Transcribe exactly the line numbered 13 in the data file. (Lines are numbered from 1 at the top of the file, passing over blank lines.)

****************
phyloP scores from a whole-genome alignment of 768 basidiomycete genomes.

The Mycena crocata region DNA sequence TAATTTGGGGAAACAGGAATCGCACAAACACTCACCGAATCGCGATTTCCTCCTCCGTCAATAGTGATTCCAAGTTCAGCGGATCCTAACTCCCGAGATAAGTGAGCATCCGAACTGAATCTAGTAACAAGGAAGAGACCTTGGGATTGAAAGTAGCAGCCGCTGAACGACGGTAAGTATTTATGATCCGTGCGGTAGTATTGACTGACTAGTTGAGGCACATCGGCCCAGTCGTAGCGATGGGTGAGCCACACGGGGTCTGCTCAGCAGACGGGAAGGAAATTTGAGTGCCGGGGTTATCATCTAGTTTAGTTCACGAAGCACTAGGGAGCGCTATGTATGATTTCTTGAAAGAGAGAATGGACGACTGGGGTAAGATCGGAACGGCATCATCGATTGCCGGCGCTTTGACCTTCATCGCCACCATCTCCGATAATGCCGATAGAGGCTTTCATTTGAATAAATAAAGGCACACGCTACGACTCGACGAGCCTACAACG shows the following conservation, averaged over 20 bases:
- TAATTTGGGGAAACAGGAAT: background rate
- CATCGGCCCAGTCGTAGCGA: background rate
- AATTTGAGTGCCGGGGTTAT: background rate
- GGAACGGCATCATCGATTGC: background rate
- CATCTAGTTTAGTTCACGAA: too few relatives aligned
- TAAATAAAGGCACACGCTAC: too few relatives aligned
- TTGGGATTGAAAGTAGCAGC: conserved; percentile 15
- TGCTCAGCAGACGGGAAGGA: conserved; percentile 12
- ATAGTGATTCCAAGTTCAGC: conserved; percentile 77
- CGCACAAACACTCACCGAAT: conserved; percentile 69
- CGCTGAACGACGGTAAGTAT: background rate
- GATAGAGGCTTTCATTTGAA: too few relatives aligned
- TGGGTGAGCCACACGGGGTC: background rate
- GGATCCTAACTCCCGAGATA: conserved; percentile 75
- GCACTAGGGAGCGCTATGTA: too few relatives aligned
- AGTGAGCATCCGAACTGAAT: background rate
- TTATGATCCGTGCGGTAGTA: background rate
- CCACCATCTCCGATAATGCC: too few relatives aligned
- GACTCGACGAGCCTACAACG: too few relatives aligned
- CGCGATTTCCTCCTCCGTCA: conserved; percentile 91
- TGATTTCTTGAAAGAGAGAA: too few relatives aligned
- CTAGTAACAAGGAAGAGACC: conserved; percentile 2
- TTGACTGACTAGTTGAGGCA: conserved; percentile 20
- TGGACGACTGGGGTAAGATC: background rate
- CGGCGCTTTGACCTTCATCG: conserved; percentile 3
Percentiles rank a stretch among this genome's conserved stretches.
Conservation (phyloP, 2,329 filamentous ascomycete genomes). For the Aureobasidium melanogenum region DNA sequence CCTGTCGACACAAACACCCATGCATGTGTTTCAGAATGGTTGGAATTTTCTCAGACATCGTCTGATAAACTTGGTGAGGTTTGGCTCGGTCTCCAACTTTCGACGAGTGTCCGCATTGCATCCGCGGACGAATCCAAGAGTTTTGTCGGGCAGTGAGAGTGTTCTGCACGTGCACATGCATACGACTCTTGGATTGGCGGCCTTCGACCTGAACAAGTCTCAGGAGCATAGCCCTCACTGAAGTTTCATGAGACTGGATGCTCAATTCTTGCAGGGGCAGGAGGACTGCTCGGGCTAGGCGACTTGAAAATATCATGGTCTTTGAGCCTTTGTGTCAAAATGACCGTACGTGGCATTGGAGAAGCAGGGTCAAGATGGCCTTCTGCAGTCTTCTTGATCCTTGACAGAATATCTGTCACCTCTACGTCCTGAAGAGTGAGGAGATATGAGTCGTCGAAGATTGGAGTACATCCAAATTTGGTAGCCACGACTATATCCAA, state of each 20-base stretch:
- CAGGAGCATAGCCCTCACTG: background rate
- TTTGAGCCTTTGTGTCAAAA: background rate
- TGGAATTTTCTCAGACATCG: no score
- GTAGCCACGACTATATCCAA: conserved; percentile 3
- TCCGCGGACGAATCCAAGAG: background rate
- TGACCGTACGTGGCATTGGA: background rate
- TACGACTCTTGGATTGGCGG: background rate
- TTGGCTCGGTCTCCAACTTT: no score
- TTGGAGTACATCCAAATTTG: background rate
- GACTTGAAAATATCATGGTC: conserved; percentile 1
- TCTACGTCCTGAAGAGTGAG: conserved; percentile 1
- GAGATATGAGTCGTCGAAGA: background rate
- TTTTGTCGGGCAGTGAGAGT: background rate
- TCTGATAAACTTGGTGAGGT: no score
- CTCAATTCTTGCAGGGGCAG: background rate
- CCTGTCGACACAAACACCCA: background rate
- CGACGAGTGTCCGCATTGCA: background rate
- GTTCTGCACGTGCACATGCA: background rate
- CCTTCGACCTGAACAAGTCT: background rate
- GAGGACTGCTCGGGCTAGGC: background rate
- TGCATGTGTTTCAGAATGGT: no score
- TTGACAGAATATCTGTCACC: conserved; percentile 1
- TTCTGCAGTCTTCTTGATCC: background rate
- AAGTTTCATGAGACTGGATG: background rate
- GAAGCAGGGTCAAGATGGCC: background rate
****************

- CGCTGAACGACGGTAAGTAT: background rate